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Home : News
NEWS | June 7, 2024

Remains of fallen WWII Airman returns home after 80 years

By Timothy Koster

The Connecticut National Guard funeral honors team provided an honorable transfer for the repatriated remains of U.S. Army Air Corps Tech Sgt. Kenneth J. McKeeman, a radio operator who served with the 724th Bombardment Squadron, 451st Bombardment Group, 13th Air Force, in the European Theater during World War II, at Bradley International Airport in Windsor Locks, Conn. May 31, 2024.

The team also assisted with the burial of Tech Sgt. McKeeman by providing full military honors as he was laid to rest the Connecticut State Veterans Cemetery in Middletown June 7, 2024.

“[The military] promised to bring them home and not leave them alone, leave them there,” said Mary Bourdon, McKeeman’s niece. “And they did that.”

“It’s a wonderful feeling for the family,” said Kenneth McKeeman, Tech Sgt. McKeeman’s nephew and namesake. “All of us are so thankful for what the military did to find a family member.”

McKeeman, a Fort Jay, New York native, was killed in action on March 11, 1944, when his B-24 Liberator airplane was struck by enemy antiaircraft fire after releasing its payload on German submarine pens and repair sheds near Toulon, France. According to eyewitnesses aboard other allied aircraft, the plane lost control and plummeted more than 3,000 feet before breaking apart and crashing into the sea.

Because German forces occupied southern France at the time of the incident, U.S. forces were unable to immediately recover the bodies of McKeeman and the rest of the plane’s crew. The Germans did, however, report the recovery, death, and burial of McKeeman and his crew at Lagoubran Cemetery in Toulon, to the International Committee of the Red Cross in Switzerland, which subsequently informed the U.S. War Department.

In 1946, after the liberation of France, the American Graves Registration Command (AGRC) was tasked to begin the process of recovering American Personnel in the European Theater. Although cemetery records indicated the burial spot of McKeeman and his crew, and the exhumed remains were burned and fractured with injuries consistent with casualties of airplane crashes, the AGRC couldn’t find enough evidence to suggest the remains truly belonged to McKeeman.

The investigator assigned to McKeeman’s case believes his aircraft crashed several miles offshore in the Mediterranean Sea and was doubtful his remains would ever be recovered. On April 2, 1951, the AGRC review board recommended McKeeman be declared non-recoverable. In October of that same year, the Memorial Division, Office of the Quartermaster General, approved those findings and McKeeman was officially declared lost and unrecoverable.

“We never imagined that we would ever end up identifying him,” said Caroline LaPorta, McKeeman’s great-niece, in an interview with the New York Post.

The unidentified remains from Lagoubran Cemetery were interred at what is now known as at Rhône American Cemetery in Draguignan, France.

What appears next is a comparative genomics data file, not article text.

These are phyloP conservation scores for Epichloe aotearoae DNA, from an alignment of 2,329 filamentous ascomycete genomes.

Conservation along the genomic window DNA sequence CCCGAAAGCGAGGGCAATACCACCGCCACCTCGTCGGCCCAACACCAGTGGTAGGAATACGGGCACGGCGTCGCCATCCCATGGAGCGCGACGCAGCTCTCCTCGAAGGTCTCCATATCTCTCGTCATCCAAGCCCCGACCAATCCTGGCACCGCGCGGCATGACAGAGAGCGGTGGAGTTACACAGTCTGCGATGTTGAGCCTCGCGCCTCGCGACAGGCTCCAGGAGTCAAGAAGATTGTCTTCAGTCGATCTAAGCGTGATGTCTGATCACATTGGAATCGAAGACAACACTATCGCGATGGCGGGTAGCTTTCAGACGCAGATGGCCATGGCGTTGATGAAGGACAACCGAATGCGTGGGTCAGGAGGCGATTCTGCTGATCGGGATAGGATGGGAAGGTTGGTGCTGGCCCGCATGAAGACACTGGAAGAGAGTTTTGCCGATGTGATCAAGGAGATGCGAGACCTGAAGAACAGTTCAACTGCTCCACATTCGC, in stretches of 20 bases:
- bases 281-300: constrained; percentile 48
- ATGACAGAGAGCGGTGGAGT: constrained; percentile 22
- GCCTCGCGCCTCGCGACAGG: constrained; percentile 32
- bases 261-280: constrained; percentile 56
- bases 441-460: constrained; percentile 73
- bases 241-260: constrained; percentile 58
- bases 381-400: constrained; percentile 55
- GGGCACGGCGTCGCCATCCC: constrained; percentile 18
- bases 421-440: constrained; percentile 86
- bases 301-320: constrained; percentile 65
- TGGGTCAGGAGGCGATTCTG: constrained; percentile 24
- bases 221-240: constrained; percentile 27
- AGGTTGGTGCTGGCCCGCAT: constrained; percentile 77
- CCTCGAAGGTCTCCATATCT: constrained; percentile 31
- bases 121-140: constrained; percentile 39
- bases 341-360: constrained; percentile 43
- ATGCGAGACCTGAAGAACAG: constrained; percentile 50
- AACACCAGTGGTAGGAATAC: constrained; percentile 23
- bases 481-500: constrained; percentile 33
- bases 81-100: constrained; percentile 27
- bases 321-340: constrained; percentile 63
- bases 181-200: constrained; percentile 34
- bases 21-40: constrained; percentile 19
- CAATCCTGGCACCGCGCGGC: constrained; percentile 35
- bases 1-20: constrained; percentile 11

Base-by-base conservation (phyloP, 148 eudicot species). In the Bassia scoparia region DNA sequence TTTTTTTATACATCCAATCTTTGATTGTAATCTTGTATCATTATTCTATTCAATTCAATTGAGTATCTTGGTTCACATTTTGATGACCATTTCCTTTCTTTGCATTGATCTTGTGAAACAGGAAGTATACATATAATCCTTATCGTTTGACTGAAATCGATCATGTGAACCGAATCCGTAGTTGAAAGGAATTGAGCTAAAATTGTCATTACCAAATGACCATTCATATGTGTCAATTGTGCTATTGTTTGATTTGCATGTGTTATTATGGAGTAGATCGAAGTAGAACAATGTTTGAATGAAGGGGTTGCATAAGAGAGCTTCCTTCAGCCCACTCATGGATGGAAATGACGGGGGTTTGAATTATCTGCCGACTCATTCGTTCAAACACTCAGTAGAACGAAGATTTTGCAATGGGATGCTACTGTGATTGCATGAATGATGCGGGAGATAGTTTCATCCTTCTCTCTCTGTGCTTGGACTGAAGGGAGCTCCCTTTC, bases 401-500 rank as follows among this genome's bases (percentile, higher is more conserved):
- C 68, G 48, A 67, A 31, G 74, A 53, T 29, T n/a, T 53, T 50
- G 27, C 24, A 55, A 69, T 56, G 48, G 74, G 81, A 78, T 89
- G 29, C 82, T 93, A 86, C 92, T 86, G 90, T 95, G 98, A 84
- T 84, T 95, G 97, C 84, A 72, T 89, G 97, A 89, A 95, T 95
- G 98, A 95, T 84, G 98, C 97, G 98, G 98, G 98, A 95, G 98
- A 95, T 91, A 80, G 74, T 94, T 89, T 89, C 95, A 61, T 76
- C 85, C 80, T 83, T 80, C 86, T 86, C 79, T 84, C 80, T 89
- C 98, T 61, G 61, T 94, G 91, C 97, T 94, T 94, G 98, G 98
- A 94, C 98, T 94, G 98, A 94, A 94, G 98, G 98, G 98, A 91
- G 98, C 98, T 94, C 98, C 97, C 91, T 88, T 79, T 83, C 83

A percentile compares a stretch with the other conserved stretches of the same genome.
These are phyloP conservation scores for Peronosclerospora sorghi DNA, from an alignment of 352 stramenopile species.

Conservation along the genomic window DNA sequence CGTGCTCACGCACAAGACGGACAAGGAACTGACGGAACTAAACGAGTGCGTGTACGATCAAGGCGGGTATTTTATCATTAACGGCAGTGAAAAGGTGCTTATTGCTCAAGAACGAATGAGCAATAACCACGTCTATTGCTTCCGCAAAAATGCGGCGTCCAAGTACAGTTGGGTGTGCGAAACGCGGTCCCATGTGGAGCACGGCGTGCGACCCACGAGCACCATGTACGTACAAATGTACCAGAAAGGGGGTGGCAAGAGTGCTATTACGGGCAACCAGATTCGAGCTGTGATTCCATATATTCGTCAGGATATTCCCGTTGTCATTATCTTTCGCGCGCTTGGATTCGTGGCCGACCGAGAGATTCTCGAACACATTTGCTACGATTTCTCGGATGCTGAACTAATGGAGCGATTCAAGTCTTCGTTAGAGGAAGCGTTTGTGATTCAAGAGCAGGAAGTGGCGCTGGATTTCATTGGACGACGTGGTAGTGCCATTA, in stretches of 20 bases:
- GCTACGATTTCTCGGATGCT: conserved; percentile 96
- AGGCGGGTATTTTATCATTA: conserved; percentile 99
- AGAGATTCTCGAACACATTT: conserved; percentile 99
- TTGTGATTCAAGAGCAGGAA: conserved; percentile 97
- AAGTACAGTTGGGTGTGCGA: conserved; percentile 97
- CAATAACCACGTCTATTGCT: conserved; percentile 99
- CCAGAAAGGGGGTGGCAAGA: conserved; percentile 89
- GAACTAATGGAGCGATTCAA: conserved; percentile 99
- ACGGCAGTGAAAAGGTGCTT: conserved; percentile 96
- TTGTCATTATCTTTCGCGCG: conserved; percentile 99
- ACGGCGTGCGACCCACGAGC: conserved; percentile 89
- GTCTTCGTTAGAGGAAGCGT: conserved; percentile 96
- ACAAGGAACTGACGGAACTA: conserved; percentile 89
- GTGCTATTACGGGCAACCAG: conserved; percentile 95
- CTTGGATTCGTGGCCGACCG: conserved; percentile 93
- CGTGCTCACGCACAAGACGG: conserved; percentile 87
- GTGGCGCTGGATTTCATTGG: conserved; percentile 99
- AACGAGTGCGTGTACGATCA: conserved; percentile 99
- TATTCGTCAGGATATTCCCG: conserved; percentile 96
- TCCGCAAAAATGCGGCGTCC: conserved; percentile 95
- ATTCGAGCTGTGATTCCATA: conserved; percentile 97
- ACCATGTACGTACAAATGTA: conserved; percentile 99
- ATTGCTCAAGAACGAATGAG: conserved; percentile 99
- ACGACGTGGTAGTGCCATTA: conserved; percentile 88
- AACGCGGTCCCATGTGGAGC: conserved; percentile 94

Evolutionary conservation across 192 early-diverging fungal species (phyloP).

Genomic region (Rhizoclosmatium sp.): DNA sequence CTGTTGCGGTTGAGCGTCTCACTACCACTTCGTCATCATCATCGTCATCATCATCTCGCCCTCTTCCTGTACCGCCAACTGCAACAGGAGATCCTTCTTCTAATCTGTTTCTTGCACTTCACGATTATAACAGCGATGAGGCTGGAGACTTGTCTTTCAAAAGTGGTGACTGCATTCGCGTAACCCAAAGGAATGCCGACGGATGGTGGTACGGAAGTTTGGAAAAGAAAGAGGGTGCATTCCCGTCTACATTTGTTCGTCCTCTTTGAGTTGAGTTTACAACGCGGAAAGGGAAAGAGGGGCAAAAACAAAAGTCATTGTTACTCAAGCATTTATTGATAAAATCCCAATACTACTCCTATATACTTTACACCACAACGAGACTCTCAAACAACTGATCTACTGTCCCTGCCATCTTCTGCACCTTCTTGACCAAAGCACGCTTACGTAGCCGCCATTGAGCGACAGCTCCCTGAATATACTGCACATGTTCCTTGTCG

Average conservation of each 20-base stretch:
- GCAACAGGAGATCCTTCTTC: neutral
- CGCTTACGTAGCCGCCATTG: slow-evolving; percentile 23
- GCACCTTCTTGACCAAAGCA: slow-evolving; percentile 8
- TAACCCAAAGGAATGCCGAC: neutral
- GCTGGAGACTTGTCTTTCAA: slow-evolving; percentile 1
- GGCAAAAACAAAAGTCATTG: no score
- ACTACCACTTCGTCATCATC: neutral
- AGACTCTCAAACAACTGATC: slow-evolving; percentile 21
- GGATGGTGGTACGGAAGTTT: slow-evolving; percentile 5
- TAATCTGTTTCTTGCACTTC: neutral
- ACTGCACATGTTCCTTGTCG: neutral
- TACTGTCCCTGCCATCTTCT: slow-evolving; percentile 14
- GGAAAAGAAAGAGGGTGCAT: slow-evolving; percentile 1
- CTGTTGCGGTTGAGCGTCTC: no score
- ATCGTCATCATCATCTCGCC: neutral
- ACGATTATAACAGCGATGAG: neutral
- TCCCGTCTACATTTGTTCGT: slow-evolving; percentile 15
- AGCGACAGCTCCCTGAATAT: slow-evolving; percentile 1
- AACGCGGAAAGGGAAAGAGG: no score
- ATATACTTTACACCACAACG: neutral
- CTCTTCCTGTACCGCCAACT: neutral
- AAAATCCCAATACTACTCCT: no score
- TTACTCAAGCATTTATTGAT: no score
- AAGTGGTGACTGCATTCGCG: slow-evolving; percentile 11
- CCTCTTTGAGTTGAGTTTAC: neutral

In 2019, the Department of Defense and the American Battle Monuments Commission began investigating unknown remains interred at Rhône. Through their research, it was determined that the burial of the unknown service members at Lagoubran Cemetery occurred months before any ground combat occurred, implying they could only belong to air crews.

Based on additional research and evidence, historians were able to conclude that the unidentified remains must belong to an airman who died between January and April, 1944. Of the six aircraft that were documented as crashing in the region during that time, only McKeeman’s was documented as having unclaimed personnel. So, the remains were exhumed and sent to the Armed Forces DNA Identification Laboratory for testing.

Through the test of the remains’ mitochondrial DNA, compared to DNA samples from McKeeman’s maternal bloodline, it was confirmed that the remains belonged to McKeeman on Sept. 18, 2023.

“There’s a profound sense of sadness but it wasn’t like losing a parent or that type of sadness, and in fact, I was born 7 years after he died—but I kind of stepped back and reflected on the sacrifice he made and some 400,000 other individuals killed in that conflict,” said Mike McKeeman, McKeeman’s nephew in an interview with the New York Post. “He died when he was 23 and never had the chance to have kids, grandkids and all stuff like that. He sacrificed for the country. He sacrificed for the country but we’re a big part of that.”

“When I told my mom, she burst into tears,” said LaPorta. “And it touched me because she never really talked about Uncle Ken, she didn’t really remember him. She remembers when he died, when the family was notified … her mom crying and her grandma crying, and the family just being upset. So, when I told her they actually had identified him using her DNA, she just burst into tears.”

After 80 years of being lost in action, Tech Sgt. McKeeman was finally laid to rest back home with his family, fellow veterans, first responders, and supporters, to give one final farewell.

“We must never forget,” said Ron Welch, commissioner of the Connecticut Department of Veterans Affairs. “We must make every effort we can to recover remains.”

His awards and decorations include: Purple Heart (posthumous), Air Medal, (posthumous), Army Good Conduct Medal, American Campaign Medal, European-African-Middle Eastern Campaign Medal with four Bronze Service Stars, World War II Victory Medal, Presidential Unit Citation, U.S. Army Air Force Enlisted Aircrew Member Wings, and Honorable Service Lapel Button-World War II.